How Punk Was Born, Died, and Resurrected

Punk is an amazing phenomenon in the history of music. Its chronological boundaries are surprisingly narrow, and yet no guitar genre has spawned as many offshoots as punk rock has. This text is not an attempt to talk about the history of punk and postpunk, as the monumental works of Gillian McCain and Legs McNeil’s “Please Kill Me!”, Simon Reynolds’s “Tear It All Up, Start Over” and many other authors have written about it. This text is an attempt to look and listen at how the subculture evolved, died, and evolved again through its most important releases.

The Velvet Underground – The Velvet Underground and Nico (1967)

With this album, you could say the entire history of underground music began. The Velvet Underground’s debut release provoked with lyrics about drugs and sex and, for the 60s, an over-experimental sound. Beginning with the melodic Sunday Morning, the album immediately turns into a set of repetitive psychedelic noise, mined through non-trivial guitar settings and exotic instruments. Not surprisingly, the origin of punk was Andy Warhol, the main art provocateur of his time. Not only did he provide one of the most recognizable covers in music history, but he also produced the album and introduced Lou Reed to the avant-garde singer Nico, who has a solid place on the album. Although the collaboration between The Velvet Underground and Nico was a commercial failure, its roots sprouted throughout copyright free music with the prefix “alternative,” “art” and other designations of otherness from the mainstream.

The Stooges – The Stooges (1969)

If The Velvet Underground’s influence would not become apparent until the next generation of musicians with commercial success in the industry, The Stooges provided the groundwork for the development of future punk culture. Picturing Iggy Pop onstage in outerwear was almost impossible, and his onstage antics pushed the boundaries of what was possible in concert culture. The sound of the debut album, by the way, produced by the former member of The Velvet Underground John Cale, defined what music would be short. It’s enough to listen to the band’s main hit I Wanna Be Your Dog, and everything falls into place: dirty garage sound, simple music based on power chords (more about them later), and defiant lyrics with BDSM subtext. Together with The Velvet Underground, The Stooges were the main harbingers of the coming protest, and in retrospect, “proto-punk” will also join the many genres of bands.

Patti Smith – Horses (1975)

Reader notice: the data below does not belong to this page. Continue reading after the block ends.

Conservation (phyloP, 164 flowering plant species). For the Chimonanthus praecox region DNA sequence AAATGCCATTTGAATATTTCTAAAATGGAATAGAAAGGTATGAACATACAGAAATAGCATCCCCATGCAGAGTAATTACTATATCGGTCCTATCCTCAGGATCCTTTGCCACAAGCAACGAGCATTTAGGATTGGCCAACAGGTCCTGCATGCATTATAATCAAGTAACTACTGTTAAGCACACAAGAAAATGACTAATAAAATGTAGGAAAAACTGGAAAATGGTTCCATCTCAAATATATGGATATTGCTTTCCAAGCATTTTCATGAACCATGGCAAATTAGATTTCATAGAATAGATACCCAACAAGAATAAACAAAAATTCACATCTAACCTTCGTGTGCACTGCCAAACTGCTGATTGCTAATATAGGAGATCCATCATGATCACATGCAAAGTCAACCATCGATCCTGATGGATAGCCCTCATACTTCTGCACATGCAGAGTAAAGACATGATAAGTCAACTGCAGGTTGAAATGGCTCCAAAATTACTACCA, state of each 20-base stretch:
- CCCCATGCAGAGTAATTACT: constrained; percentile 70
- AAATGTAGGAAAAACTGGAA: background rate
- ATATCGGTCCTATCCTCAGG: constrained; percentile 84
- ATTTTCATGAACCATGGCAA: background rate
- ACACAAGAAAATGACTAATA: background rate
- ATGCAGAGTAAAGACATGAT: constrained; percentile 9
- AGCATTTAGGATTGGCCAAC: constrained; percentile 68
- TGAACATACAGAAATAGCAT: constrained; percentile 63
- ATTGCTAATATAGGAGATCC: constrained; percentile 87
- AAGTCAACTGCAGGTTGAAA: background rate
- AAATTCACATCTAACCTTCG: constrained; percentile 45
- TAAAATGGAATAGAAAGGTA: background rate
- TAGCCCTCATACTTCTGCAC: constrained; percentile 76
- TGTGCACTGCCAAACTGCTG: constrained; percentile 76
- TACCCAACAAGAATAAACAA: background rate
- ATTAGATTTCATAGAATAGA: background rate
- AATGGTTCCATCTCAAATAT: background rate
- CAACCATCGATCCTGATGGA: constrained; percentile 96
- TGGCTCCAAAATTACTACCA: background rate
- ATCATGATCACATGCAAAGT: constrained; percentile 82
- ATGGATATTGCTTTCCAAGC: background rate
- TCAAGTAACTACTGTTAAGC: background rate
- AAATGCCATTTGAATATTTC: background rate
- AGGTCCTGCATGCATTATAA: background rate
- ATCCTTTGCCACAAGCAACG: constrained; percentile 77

Bands spent the first half of the ’70s warming up for the next five years to erupt into a huge noise wave filled with all kinds of dirt. The lovey-dovey hippies disappeared, the peace-loving ideology collapsed, and a new generation of teenagers chose hatred as the main engine of self-expression. Despite the dislike of children of color, the formation of a new subculture was greatly influenced by beatnik literature, which also rejected any accepted cultural framework. Aware of their social status, the protesting youth borrowed the pejorative slang punk, with which people stigmatized the marginalized. The center of the new subculture becomes New York City, and its place of power is the CBGB club, where country music and blues were once predominantly played. The main reason to go to the club was Television, a regular garage-rock band with strong influences from The Velvet Underground. Patti Smith, a young musician, poet, and theatrical actress, once attended one of these concerts and met guitarist Tom Verlaine there. The result of the acquaintance was a brief relationship and a close musical collaboration. Smith began to play in the club regularly, performing melodeclamations with hard-rock arrangements, and in 1975 their debut album Horses was released, which was produced by the aforementioned John Cale. And listening to it, it is difficult to understand where the punk or cyberpunk royalty free music is, but it is felt here not on the musical level, but on the ideological one. It’s no surprise to see a man in women’s clothes by the mid-’70s – David Bowie and the same CBGB New York Dolls residents managed to sit in dresses on the covers of their releases. But dressed in a strict traditionally masculine suit, Patti Smith, coupled with her androgynous appearance, looked no less daring than the glam rockers. The songs were no less defiant – instead of the usual beautiful female vocals, there was an uneven voice, occasionally shouting, whispering, or reading beautiful verses reminiscent of Arthur Rimbaud and Jim Morrison lyrics, while the background plays at times utterly simple 60s rock and avant-garde sketches in the spirit of Lou Reed. In this way, Patti Smith not only united high and low in the musical form, as the beatniks once did but also broke all kinds of gender stereotypes and became one of the main figures of the second wave of feminism.


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